Kamisama no Inai Nichiyoubi – 06

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There’s a solemn, melancholy beauty in the ceremony performed by Princess Ulla, revealed to be the Idol of Murder who takes life from the living so they can be admitted Ortus. The hundred-plus whose lives she takes do so of their own free will, having come for no other purpose. When they rise to join the death of the city, they’re elated and relieved. Even when we later learn that she was partially aware of what was going on, we can’t really call Ulla evil.

Since he first met her when she was a tiny, adorable little kid, Kiriko has treated Ulla as a precious artifact, isolated from the harshness of the world and even the truth about her power. But we can’t really even be mad at him for doing so. He loves her, and swore she’d never come to harm, and the truth hurts. Instead, he waited for the time when there would be no more living for Ulla to kill; even if that meant she’d grow old and frail in the process. Even if he deceived her and obstructed her free will, we can’t really call Kiriko evil.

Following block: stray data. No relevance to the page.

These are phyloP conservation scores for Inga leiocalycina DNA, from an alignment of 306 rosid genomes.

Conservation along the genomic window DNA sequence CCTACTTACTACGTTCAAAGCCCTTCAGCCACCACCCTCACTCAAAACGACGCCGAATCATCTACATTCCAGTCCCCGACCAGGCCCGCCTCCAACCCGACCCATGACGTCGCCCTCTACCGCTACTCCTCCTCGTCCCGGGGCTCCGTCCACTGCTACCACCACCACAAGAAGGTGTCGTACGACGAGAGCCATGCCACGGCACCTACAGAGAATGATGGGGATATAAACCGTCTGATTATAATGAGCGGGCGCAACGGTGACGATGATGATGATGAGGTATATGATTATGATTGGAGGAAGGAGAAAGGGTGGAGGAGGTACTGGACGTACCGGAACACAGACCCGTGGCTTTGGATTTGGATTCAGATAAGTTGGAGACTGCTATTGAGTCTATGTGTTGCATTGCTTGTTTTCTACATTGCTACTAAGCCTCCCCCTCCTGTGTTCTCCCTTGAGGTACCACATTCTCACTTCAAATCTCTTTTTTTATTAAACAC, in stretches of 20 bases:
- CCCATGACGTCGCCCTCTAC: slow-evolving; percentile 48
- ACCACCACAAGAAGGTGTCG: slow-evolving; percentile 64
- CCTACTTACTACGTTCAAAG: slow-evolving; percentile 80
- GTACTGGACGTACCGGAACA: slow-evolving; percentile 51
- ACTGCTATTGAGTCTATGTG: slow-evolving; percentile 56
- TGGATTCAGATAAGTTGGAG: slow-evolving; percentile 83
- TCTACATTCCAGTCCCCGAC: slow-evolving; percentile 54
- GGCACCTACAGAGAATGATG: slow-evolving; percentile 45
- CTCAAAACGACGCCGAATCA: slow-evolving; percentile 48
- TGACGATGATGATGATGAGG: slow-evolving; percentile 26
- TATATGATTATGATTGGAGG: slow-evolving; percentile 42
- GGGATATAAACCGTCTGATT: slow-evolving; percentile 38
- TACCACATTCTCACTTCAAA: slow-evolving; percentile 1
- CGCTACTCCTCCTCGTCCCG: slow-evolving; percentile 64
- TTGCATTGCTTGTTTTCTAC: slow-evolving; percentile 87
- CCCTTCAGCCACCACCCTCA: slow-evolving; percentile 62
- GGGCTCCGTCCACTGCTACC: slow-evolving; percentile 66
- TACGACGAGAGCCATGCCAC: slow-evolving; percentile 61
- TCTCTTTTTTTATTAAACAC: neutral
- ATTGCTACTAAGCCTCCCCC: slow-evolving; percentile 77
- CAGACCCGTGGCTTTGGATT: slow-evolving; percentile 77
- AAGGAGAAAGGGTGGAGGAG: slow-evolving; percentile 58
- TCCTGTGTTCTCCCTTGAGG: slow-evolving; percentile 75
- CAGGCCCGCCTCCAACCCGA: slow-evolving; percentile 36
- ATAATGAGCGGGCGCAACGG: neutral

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Too many anime deal with immensely-powerful, insidious, oppressive, greed-driven, categorically evil, boring systems with real-world parallels to politics and/or religion, leaving the audience no doubt who to root against. It takes great skill and care to contrive a similarly powerful system with the initial trappings of malignancy that refrains from doling out facile moral conclusions that go down easy. Sunday Without God does this. Neither pure evil nor easy answers exist in this world. For all its imposing battlements and foreboding towers, Ortus is a dazzling, wondrous place, surging with life despite the status of its citizens.

In the last episode we opined: “Why should Ortus change if their system is working out brilliantly for them?” In this episode, we get the answer: they shouldn’t. Death isn’t some curse or dark affliction: death comes to all. No one, not even Hampnie, can escape it, or ever will. But Ortus is proof that burial need not immediately follow death, at least for all. On a planet abandoned by God, a measure of mankind dwells in a heaven of their own making—imperfect, but serene.

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Rating: 9 (Superior)